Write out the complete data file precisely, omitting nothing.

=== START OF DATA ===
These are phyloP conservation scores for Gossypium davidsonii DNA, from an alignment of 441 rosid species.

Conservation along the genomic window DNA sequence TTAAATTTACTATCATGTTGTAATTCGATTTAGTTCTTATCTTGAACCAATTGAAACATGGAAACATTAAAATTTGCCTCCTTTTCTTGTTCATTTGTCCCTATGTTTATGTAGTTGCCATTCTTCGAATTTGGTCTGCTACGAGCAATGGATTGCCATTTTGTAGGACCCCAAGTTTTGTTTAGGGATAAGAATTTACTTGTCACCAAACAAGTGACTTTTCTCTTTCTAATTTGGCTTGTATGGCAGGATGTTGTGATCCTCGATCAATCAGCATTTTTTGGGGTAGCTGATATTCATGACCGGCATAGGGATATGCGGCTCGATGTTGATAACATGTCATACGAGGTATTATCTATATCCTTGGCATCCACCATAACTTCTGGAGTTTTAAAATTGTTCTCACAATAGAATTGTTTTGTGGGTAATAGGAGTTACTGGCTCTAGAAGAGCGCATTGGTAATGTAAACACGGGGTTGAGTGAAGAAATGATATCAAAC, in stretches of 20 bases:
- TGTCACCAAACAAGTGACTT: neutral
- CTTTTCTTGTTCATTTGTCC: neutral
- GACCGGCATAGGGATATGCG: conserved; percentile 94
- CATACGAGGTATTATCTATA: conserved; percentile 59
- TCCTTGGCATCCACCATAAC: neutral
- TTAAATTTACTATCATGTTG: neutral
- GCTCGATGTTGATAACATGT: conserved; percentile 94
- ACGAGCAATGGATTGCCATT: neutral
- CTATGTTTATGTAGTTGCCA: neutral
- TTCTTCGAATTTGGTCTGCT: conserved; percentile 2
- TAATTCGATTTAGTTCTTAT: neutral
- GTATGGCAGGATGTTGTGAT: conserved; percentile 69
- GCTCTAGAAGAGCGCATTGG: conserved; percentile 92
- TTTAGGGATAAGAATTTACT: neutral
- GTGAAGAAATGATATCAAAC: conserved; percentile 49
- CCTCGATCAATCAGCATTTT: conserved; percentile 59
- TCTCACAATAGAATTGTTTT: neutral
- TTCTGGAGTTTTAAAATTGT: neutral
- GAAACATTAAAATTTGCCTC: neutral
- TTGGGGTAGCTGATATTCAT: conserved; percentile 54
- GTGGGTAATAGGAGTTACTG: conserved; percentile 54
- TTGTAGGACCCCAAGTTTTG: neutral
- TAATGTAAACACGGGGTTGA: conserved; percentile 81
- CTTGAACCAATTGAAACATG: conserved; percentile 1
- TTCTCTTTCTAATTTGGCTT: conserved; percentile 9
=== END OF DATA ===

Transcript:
These are phyloP conservation scores for Gossypium davidsonii DNA, from an alignment of 441 rosid species.

Conservation along the genomic window DNA sequence TTAAATTTACTATCATGTTGTAATTCGATTTAGTTCTTATCTTGAACCAATTGAAACATGGAAACATTAAAATTTGCCTCCTTTTCTTGTTCATTTGTCCCTATGTTTATGTAGTTGCCATTCTTCGAATTTGGTCTGCTACGAGCAATGGATTGCCATTTTGTAGGACCCCAAGTTTTGTTTAGGGATAAGAATTTACTTGTCACCAAACAAGTGACTTTTCTCTTTCTAATTTGGCTTGTATGGCAGGATGTTGTGATCCTCGATCAATCAGCATTTTTTGGGGTAGCTGATATTCATGACCGGCATAGGGATATGCGGCTCGATGTTGATAACATGTCATACGAGGTATTATCTATATCCTTGGCATCCACCATAACTTCTGGAGTTTTAAAATTGTTCTCACAATAGAATTGTTTTGTGGGTAATAGGAGTTACTGGCTCTAGAAGAGCGCATTGGTAATGTAAACACGGGGTTGAGTGAAGAAATGATATCAAAC, in stretches of 20 bases:
- TGTCACCAAACAAGTGACTT: neutral
- CTTTTCTTGTTCATTTGTCC: neutral
- GACCGGCATAGGGATATGCG: conserved; percentile 94
- CATACGAGGTATTATCTATA: conserved; percentile 59
- TCCTTGGCATCCACCATAAC: neutral
- TTAAATTTACTATCATGTTG: neutral
- GCTCGATGTTGATAACATGT: conserved; percentile 94
- ACGAGCAATGGATTGCCATT: neutral
- CTATGTTTATGTAGTTGCCA: neutral
- TTCTTCGAATTTGGTCTGCT: conserved; percentile 2
- TAATTCGATTTAGTTCTTAT: neutral
- GTATGGCAGGATGTTGTGAT: conserved; percentile 69
- GCTCTAGAAGAGCGCATTGG: conserved; percentile 92
- TTTAGGGATAAGAATTTACT: neutral
- GTGAAGAAATGATATCAAAC: conserved; percentile 49
- CCTCGATCAATCAGCATTTT: conserved; percentile 59
- TCTCACAATAGAATTGTTTT: neutral
- TTCTGGAGTTTTAAAATTGT: neutral
- GAAACATTAAAATTTGCCTC: neutral
- TTGGGGTAGCTGATATTCAT: conserved; percentile 54
- GTGGGTAATAGGAGTTACTG: conserved; percentile 54
- TTGTAGGACCCCAAGTTTTG: neutral
- TAATGTAAACACGGGGTTGA: conserved; percentile 81
- CTTGAACCAATTGAAACATG: conserved; percentile 1
- TTCTCTTTCTAATTTGGCTT: conserved; percentile 9